6 Tips for Being Smart About Snow Forecasts


Be savvy about the snow forecast and you'll know whether you should hunker down indoors or go outside and play, like Ziggy and Brody here. Image Credit: Bruce Bennett/Getty Images

Winter weather forecasts can be as daunting as the icy mess itself. Watching snow creep into the forecast is as delightful for some as it is stressful for others. But whether you’re rooting for it or wishing it’d go away, trying to read a snow or ice forecast isn’t always straightforward unless you’re a diehard weather enthusiast. Thankfully, it’s easy to cut through the noise and become a savvy consumer of snow predictions with a little bit of knowledge—and a healthy dose of skepticism.


Weather models are an incredibly useful tool that help us predict the weather better than ever before, but these advanced computer simulations are not immune to making huge mistakes every once in a while. We run into this issue before every major weather event, but the problem of people treating weather models like the ultimate truth is even more pronounced before a big snowstorm.

Meteorologists usually call these weather models “guidance” for good reason. Each model has its own biases and flaws that only trained meteorologists know to spot and account for when making their forecasts. Some weather models have a hard time figuring out how much snow or ice will fall over certain areas. Even worse, if a model starts with bad data, it will push out a bad forecast.

Despite these flaws, snowfall accumulation maps posted to social media can go viral and collect millions of views before meteorologists have a chance to refute them. You should take maps produced by weather models with a grain of rock salt unless they’re accompanied by some sort of explanation from someone who knows their stuff.


It’s easy to sound authoritative on the Internet. One of the big debates after the recent presidential election involved the influence that fake news websites had on voters’ beliefs. Unfortunately, that's nothing new in the world of weather. Meteorologists have dealt with this problem for years. Anyone can create a social media account or a blog and talk about the weather with some cool maps and an official-sounding tone, but that doesn’t mean that the information they’re publishing is accurate.

You should always double- and triple-check your sources before believing or sharing weather information you find online, especially if the forecast calls for a significant storm. Do a little research into the author—it doesn’t take much more than one or two clicks to sniff out a phony forecaster. A general rule of thumb is that the less-reputable sources go to great lengths to tell you that they’re an “expert” rather than proving it to you with a record of accurate, dependable information.


It’s not always the fake news sources that tend to mislead you. Some television news stations have a nasty habit of making their products sound more advanced than they really are in order to draw in viewers. Every once in a while, some broadcast meteorologists like to show snowfall forecast maps with predictions down to one-tenth of an inch using values produced by their in-house weather models.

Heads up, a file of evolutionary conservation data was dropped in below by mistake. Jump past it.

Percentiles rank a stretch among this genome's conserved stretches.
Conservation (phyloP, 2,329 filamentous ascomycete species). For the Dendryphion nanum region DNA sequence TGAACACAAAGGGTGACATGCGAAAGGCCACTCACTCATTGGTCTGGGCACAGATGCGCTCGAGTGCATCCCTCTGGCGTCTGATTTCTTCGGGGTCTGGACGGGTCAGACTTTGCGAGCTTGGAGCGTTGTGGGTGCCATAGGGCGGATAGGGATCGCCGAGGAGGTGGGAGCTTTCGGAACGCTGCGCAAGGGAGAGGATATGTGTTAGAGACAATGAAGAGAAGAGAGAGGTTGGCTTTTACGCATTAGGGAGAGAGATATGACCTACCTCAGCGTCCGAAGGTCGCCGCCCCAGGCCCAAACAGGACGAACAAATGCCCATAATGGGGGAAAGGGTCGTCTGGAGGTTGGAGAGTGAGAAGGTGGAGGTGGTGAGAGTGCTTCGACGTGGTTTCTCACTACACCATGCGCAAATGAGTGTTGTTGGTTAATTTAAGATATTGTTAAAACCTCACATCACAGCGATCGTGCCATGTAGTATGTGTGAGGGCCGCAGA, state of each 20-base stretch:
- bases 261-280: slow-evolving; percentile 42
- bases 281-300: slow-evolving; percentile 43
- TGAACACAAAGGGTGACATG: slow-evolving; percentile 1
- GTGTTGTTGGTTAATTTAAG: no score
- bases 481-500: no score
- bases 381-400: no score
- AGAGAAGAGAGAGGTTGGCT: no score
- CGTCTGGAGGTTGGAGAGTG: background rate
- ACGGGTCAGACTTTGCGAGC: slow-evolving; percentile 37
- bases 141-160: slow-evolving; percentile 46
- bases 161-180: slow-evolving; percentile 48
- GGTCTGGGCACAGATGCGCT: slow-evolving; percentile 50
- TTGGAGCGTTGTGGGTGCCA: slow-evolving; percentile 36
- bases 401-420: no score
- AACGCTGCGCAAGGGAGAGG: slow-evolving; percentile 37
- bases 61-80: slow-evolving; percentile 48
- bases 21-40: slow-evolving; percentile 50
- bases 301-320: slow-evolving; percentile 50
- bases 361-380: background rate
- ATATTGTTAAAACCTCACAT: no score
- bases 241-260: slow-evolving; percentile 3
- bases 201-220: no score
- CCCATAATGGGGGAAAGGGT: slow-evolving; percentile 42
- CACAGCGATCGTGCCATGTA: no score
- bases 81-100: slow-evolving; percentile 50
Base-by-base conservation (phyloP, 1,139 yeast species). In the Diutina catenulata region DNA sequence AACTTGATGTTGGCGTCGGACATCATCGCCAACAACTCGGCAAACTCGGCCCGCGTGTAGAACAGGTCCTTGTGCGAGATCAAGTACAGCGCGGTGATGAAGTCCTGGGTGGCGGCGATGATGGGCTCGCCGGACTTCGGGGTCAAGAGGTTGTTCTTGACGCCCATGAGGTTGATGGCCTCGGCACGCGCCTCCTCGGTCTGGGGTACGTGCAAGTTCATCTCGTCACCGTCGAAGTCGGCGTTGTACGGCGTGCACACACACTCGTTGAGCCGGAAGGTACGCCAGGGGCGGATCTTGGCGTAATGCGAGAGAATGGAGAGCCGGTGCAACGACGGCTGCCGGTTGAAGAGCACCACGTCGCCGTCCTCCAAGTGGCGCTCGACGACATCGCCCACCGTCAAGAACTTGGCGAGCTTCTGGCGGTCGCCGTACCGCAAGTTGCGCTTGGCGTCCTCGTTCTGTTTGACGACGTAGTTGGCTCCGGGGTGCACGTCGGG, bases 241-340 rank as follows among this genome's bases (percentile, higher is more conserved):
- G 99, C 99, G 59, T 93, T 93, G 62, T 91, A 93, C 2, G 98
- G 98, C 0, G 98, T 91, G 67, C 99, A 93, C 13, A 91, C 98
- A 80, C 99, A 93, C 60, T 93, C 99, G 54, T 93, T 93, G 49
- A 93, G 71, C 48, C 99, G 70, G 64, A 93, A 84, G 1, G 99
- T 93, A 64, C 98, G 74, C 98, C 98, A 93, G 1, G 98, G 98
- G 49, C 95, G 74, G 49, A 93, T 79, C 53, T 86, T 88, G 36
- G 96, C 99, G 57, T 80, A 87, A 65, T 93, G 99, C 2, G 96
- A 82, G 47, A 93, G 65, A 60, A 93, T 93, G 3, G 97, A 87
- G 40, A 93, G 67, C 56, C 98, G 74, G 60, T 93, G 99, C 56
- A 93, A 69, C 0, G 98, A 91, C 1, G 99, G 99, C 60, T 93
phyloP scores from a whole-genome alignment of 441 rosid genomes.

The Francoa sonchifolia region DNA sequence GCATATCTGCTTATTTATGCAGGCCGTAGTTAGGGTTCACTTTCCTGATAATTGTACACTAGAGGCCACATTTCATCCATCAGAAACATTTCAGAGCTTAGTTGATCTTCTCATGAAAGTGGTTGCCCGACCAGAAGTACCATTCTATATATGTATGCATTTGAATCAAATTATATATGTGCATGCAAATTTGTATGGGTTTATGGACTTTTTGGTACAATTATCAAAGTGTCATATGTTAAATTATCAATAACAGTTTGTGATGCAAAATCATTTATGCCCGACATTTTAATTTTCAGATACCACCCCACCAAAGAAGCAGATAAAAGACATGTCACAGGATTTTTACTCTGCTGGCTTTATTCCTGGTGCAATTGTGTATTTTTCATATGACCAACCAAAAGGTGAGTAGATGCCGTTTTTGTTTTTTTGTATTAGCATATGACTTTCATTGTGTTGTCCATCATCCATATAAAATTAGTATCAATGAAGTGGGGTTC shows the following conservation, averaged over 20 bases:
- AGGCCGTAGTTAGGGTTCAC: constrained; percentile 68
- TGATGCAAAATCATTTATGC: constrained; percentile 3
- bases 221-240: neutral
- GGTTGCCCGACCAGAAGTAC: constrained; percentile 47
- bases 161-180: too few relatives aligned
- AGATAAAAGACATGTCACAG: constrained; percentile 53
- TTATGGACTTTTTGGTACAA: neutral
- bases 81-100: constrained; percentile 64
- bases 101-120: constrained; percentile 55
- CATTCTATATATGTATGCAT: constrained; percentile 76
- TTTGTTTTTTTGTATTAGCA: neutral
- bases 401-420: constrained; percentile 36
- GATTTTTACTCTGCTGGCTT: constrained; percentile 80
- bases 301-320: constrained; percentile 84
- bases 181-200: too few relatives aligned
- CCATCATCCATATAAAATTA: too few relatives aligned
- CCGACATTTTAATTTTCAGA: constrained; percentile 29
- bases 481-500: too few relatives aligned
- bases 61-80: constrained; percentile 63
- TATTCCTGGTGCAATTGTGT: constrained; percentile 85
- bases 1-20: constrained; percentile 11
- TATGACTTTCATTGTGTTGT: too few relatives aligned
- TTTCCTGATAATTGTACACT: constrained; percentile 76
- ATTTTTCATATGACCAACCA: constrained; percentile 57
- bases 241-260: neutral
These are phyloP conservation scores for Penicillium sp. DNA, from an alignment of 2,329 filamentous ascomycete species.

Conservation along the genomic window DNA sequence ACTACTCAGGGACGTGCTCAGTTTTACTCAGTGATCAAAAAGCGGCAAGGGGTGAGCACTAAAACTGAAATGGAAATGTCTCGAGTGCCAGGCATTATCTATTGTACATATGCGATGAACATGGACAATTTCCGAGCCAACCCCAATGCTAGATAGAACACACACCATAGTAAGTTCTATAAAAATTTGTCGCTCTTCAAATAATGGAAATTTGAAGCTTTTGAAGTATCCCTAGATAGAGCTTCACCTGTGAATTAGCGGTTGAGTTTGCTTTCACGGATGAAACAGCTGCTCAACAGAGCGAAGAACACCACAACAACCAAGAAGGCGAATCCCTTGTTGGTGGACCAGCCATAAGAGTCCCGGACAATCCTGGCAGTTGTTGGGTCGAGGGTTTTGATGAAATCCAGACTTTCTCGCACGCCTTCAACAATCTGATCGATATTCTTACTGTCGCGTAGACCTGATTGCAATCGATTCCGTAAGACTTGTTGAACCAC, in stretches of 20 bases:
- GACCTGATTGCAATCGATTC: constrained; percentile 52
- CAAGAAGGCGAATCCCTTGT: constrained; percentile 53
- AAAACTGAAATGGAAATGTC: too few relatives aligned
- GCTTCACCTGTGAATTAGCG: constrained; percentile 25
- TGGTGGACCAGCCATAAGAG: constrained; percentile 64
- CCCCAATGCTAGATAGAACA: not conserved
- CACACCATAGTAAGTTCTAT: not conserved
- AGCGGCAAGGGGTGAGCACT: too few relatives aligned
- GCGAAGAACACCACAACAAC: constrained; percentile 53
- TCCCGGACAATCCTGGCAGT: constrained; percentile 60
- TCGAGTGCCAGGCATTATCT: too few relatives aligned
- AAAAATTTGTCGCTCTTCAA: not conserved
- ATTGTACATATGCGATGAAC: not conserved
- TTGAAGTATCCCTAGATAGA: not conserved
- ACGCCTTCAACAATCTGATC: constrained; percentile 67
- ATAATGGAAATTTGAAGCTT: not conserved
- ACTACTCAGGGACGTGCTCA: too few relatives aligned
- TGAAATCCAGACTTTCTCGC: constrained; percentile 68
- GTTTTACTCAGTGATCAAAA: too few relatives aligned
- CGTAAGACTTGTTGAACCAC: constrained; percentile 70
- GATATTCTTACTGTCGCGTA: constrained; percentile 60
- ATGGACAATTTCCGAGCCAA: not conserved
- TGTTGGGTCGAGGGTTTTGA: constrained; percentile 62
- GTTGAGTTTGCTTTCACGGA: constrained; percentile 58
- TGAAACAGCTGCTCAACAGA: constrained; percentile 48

A snowfall forecast with precision down to the length of the nail on your pinky toe is good for show, but it isn’t good science. There are too many factors at play in most snowstorms to predict snowfall totals down to the exact inch, let alone throwing decimal points into the mix.


A desire for precision is understandable. We’d love to know exactly how much snow will fall during a storm, but the honest answer is that it really doesn’t matter. The best forecasts use a range of totals rather than exact numbers.

Snow only affects your life once it reaches certain depths. It only takes a dusting of snow to turn a road into an icy mess. A couple of inches of snow usually give you enough traction to slowly proceed with your daily life, but once depths exceed half a foot, it gets increasingly harder for pedestrians to walk and for vehicles to drive. In other words, there’s not much practical difference between 2 inches and 3 inches of snow—but there’s a big difference between 3 inches and 7 inches.


Meteorology is not an exact science. Since we have no way of knowing for certain what’s going to happen in the future, just about every weather forecast conveys some degree of uncertainty. Some weather events are more uncertain than others, and most high-impact snowstorms are usually on the extreme end of the uncertainty scale. Pay attention if your friendly neighborhood weatherperson tells you that things are looking iffy. There’s always a chance you could wind up with a lot less—or a lot more—snow or ice than you were expecting.


Meteorologists talk about uncertainty for a reason. Predicting the future is hard work, and despite all our advanced technology, missing one subtle change in a storm can make a huge difference in the outcome. There are lots of reasons a snow forecast could go awry. Two of the most common causes of a broken snow forecast are dry air, which evaporates snow before it can reach the ground, and warm air, which can turn the snow into rain or ice. Even worse than finding less snow than you expected is getting slammed with a lot of it when you were expecting a light coating. Surprise snowstorms are less common today than they were just two decades ago, but they can happen if a storm veers off its expected course or a storm ingests more cold or moist air than expected.